tarfile.py: return map(lambda m: m.name, self.infolist())
    return map(operator.attrgetter('name'), self.infolist())


    * Rewritable with list comprehensions/generator expressions
    Lambdas in map or filter expressions can often be replaced by an
    appropriate list comprehension or generator expression (in Python 2.3/2.4)

    cgi.py: plist = map(lambda x: x.strip(), line.split(';'))
    plist = [x.strip() for x in line.split(';')
    cgi.py: return map(lambda v: v.value, value)
    return [v.value for v in value]
    CGIHTTPServer.py: nobody = 1 + max(map(lambda x: x[2], pwd.getpwall()))
    nobody = 1 + max(x[2] for x in pwd.getpwall())
    glob.py: names=filter(lambda x: x[0]!='.',names)
    names=[x for x in names if x[0] != '.']
    hmac.py: return "".join(map(lambda x, y: chr(ord(x) ^ ord(y)),
    s1, s2))
    return "".join(chr(ord(x) ^ ord(y)) for x, y in zip(s1, s2))
    imaplib.py: l = map(lambda x:'%s: "%s"' % (x[0], x[1][0] and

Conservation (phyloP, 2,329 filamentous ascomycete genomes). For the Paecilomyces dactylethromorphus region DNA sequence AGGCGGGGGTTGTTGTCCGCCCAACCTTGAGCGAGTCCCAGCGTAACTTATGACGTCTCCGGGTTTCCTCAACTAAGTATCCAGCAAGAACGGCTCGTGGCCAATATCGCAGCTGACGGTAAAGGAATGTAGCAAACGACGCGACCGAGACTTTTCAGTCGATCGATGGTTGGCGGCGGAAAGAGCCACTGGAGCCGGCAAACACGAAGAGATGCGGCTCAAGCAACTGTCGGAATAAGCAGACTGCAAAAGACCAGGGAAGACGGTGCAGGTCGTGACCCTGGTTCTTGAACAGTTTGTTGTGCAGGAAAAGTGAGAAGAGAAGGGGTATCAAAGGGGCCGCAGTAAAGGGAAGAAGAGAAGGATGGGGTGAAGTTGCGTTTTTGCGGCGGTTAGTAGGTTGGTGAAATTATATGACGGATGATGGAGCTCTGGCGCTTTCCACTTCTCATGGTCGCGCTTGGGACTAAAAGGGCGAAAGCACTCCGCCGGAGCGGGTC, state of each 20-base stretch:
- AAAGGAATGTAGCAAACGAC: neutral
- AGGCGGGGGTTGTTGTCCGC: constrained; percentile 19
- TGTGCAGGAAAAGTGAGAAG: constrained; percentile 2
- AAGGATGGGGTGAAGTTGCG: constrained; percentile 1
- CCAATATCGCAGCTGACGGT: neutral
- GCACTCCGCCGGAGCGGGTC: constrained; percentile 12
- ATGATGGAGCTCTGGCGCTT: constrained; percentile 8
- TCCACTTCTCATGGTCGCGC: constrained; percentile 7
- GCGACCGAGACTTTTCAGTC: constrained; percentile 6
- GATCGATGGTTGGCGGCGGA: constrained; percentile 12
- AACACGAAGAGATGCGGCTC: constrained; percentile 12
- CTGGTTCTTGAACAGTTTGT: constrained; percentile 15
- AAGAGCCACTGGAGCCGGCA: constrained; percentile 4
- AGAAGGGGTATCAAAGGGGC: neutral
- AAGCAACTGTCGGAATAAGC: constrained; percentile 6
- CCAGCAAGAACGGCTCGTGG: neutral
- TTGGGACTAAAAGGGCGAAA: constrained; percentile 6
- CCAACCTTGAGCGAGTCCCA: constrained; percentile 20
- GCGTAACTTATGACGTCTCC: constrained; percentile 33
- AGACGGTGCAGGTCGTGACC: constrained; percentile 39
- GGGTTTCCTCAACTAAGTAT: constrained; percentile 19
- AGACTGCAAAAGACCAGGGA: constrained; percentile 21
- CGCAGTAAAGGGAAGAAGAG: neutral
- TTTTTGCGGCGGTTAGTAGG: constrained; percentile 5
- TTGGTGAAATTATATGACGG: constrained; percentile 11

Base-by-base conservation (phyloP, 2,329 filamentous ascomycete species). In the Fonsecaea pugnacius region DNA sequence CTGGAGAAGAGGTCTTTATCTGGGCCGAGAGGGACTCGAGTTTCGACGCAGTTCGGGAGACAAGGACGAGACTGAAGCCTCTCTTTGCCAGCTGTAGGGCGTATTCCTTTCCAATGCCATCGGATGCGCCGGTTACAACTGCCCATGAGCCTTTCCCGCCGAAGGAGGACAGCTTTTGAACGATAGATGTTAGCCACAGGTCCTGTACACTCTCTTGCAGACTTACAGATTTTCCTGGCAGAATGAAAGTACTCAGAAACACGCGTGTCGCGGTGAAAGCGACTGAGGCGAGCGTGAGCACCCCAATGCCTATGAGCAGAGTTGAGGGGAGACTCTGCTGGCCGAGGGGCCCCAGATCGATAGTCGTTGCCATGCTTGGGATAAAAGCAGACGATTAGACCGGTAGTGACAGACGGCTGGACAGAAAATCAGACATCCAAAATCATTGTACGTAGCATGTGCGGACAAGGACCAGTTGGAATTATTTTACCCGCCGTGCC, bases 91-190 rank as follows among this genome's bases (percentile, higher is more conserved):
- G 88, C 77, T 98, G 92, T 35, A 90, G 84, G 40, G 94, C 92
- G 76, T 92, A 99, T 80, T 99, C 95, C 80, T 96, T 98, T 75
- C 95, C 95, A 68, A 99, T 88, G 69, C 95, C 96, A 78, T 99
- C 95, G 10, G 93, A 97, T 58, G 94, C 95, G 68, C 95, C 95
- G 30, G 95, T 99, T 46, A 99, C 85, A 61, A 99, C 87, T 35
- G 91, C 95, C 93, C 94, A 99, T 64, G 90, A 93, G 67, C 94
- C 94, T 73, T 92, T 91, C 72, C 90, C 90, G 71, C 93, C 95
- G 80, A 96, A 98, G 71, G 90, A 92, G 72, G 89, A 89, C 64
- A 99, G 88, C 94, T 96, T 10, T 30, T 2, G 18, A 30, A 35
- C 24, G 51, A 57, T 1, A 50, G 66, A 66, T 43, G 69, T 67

'" "'.join(x[1]) or ''), l)
    l = ['%s: "%s"' % (x[0], x[1][0] and '" "'.join(x[1]) or '')
    for x in l]
    inspect.py: suffixes = map(lambda (suffix, mode, mtype):
    (-len(suffix), suffix, mode, mtype),
    imp.get_suffixes())
    suffixes = [(-len(suffix), suffix, mode, mtype)
    for suffix, mode, mtype in imp.get_suffixes()
    inspect.py: return join(map(lambda o, c=convert, j=join:
    strseq(o, c, j), object))
    return join([strseq(o, convert, join) for o in object])
    mailcap.py: entries = filter(lambda e,key=key: key in e, entries)
    entries = [e for e in entries if key in e]
    poplib.py: digest = ''.join(map(lambda x:'%02x'%ord(x), digest))
    digest = ''.join('%02x' % ord(x) for x in digest)
    pstats.py: if line and not filter(lambda x,a=abbrevs:
    x not in a,line.split()):
    if line and not [x for x in line.split() if x not in abbrevs]:
    tabnanny.py: firsts = map(lambda tup: str(tup[0]), w)
    firsts = [str(tup[0]) for tup in w]